- What Is It
- Risk Factors
- Related Resources
ALS affects the muscles under voluntary control, causing the loss of strength and ability to eat, speak, grasp things, move, and even breathe. When symptoms begin in the arms or legs, it is referred to as limb onset ALS, and when it causes speech or swallowing problems as initial signs, it is called bulbar onset ALS.
ALS was also known as Lou Gehrig’s disease, following the retirement of a famous ballplayer Lou Gehrig in the 1940s due to the disease.
What is ALS?
Amyotrophic lateral sclerosis (ALS) is a progressive neurological disease that is caused by the gradual deterioration and death of motor neurons. Motor neurons are nerve cells extending from the brain to the spinal cord and muscles throughout the body.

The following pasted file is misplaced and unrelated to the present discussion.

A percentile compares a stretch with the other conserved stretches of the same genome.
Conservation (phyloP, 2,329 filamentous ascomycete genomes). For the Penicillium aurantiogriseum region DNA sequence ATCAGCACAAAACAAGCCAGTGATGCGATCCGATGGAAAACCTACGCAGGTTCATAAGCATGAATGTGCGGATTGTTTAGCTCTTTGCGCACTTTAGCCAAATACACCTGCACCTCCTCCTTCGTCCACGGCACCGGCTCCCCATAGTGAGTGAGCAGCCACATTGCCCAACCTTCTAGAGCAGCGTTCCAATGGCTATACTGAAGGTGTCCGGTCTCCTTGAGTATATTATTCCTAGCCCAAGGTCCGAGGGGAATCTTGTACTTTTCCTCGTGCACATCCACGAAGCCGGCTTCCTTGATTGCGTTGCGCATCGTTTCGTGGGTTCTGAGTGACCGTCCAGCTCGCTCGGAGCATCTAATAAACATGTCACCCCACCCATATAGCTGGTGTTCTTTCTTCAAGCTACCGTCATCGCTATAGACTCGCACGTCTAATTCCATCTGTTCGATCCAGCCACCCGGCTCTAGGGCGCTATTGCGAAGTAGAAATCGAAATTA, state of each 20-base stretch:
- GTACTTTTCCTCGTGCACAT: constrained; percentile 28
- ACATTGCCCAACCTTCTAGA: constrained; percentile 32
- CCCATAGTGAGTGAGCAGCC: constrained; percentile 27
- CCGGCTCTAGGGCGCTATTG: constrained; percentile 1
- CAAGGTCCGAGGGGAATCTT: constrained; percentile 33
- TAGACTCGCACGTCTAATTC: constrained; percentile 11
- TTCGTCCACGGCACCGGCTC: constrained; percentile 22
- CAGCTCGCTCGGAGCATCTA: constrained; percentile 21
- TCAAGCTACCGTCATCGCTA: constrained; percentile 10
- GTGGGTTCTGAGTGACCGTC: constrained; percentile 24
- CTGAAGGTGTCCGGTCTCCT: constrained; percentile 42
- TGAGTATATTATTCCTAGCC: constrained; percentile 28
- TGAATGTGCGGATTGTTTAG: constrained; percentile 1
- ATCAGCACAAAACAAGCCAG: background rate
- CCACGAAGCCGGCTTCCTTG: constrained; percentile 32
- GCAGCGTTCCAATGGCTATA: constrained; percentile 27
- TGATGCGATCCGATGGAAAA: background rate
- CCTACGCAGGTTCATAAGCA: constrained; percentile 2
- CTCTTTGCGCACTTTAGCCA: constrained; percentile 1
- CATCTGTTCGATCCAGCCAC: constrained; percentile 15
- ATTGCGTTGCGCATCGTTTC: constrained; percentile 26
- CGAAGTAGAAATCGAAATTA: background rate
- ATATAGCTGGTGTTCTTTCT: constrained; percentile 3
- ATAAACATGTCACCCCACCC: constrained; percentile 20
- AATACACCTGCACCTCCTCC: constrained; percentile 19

When motor neurons degenerate, they stop sending messages to the muscles and cause them to gradually weaken, leading to fasciculations (twitching) and atrophy (wasting away of muscles). Eventually, the brain loses the ability to initiate and control voluntary movements and a decline in the ability to talk, write, swallow, and breathe.
In most cases, ALS affects both upper and lower motor neurons:
- Upper motor neurons: Present in the brain and spinal cord and are responsible for sending signals to the lower motor neurons
- Lower motor neurons: Present in the brain stem (lower part of the brain) and spinal cord and are responsible for receiving instructions from the upper motor neurons and forwarding them to the muscles
A person may experience different symptoms depending on whether upper or lower motor neurons are affected. Upper motor neuron affection usually causes muscle stiffening, whereas lower motor neuron affection causes loss of muscle tone.